Paul Harrison Interview – The Changing demographic of patients

 

One of the things that influences care standards up to now is the changing demographics of the patients. The patient today that comes into hospital is nothing like the patient years ago because many of the people that you used to see in the hospital, are the people who we used to think were simple to treat. The people who could assist themselves and the people who were independent are now either managed in day surgery or in the community or in smaller community hospitals.

So, when you have university hospitals, major trauma centers and even the district general hospitals, more or less every ward would say that it is delivering complex care, because the complexity of their care isn’t in the nature of the injuries, but in the nature of the patient.

The patient is generally older and now in some orthopedic wards, you may find that more or less the entire patient population is over the age of 75.  What we are not doing is keeping pace with the resourcing and the NHS struggles to find a decent, accurate, applicable workable tool for indicating work load on patient dependency.

The nature of the need is that we have to have a flexible workforce and the provisioning problem is that we can’t provide a flexible workforce. This is because nobody has come up with a way of matching the two together, without running into things that are really silly. For example, if you handed it over to electronic rostering, nobody who is human could work the shifts that it actually suggests.

If you are a HR manager then you couldn’t  legitimately provide a contract that says ‘we are employing you but we will only use you when we need you and your hours will be this.  You may come to work and be told you are only working four hours and you’ve got to go back home to be rung, to be told to come back in again’.

These are the realities of work, so the challenge is that somehow scientifically or physically or technologically to find a way to match the changing needs of the patient population, firstly against the staffing, which is where the targets set come in. It is not just the actual targets in part, it’s the targets in whole. This is so the patient actually feels better and the staff feel better, so that they can go off saying ‘yes I have achieved all my targets including the ones like talking with the patient, holding the hand and such’.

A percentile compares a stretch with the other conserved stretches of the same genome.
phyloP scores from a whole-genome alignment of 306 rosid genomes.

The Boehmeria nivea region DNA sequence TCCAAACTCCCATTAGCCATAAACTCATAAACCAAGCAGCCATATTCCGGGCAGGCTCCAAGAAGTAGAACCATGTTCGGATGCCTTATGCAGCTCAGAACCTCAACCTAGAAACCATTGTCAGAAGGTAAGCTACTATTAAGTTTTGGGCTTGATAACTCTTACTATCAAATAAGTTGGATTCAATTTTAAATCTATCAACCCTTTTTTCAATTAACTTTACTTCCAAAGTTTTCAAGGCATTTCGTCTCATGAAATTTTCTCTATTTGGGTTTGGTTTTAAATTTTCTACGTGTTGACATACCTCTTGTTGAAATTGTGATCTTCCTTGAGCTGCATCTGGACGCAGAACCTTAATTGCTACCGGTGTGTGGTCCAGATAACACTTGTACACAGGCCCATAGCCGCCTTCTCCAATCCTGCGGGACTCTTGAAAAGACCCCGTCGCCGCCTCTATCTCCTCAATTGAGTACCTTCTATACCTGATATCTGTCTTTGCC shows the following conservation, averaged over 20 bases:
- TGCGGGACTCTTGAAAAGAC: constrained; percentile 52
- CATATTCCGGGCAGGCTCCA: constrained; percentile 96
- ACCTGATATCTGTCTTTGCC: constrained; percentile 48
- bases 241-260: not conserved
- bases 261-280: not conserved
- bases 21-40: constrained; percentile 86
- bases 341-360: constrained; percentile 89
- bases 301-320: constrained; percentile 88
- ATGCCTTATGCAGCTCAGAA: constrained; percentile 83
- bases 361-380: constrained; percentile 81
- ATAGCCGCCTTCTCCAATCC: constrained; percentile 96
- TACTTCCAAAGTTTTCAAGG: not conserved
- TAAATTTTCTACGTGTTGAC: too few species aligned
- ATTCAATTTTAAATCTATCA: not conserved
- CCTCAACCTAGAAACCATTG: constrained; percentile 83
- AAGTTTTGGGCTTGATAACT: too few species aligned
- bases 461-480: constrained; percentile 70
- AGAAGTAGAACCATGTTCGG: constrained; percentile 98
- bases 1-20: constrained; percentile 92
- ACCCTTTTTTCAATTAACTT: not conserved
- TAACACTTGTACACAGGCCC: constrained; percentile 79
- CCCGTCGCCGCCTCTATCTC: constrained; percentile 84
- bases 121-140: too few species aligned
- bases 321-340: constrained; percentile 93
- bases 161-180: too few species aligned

Many of them have multi conditions which means, what they call multi pathologies, which is also multi pharmacology, or poly-pharmacy. This means that the drug round gets longer, so the average patient can have 20 medicines and that has to be figured into the nursing time meaning the nurse actually spends longer on the drug round so she has got less time to do other bits.

Because you have to be focused on the task when you are doing the drug round, you are not available to do anything else and if you have to leave to do something else, then you have got to stop the drug round. That then brings in the concerns about getting the pills on target on time.

Some medicines have a very low teeter level, which means that if you miss a dose for more than a couple of hours then the patient can actually deteriorate and a lot of these are the behavioral medicines. The national patient safety agency actually said that if you have a dementia patient or somebody who is on medicines for conditions like Alzheimer’s and Parkinson’s, if you miss that medicine time for an hour then the patient’s condition can deteriorate significantly.

Then you may have to spend the next three days trying to get the patient back to the quality that they actually were at. In the home situation, that patient is literally there bang on the dot on the clock, because there is only one nurse and one carer managing one patient at home. When you have got under staffed wards with over dependent patients, then the simple math doesn’t stand up.

What you then have is a nurse who has to then pull out a prioritization and say whatever else happens, this medicine will get to this patient by that time otherwise my workload goes up significantly.

We only get by, by prioritizing. But when you are prioritizing, something has to be missed and we are not interested in the bits that are actually targeted and achieved, we are looking at the ones that are under achieved and should also be targeted.

There is an undercurrent of dissatisfaction in the staffing and these are the things that I consider just as important as the things that are scored, but these things aren’t scored. Really, what we are saying is that in patient dependency and staff workload we should score everything that’s a value to everybody and even things like tidy wards, so, finding time to keep your work space tidy is important.

It’s just a simple thing because that’s front of house and that’s part of the corporate image,  so in other words, the patients are well looked after but the wards look like a tip. Those are the simple things that people say.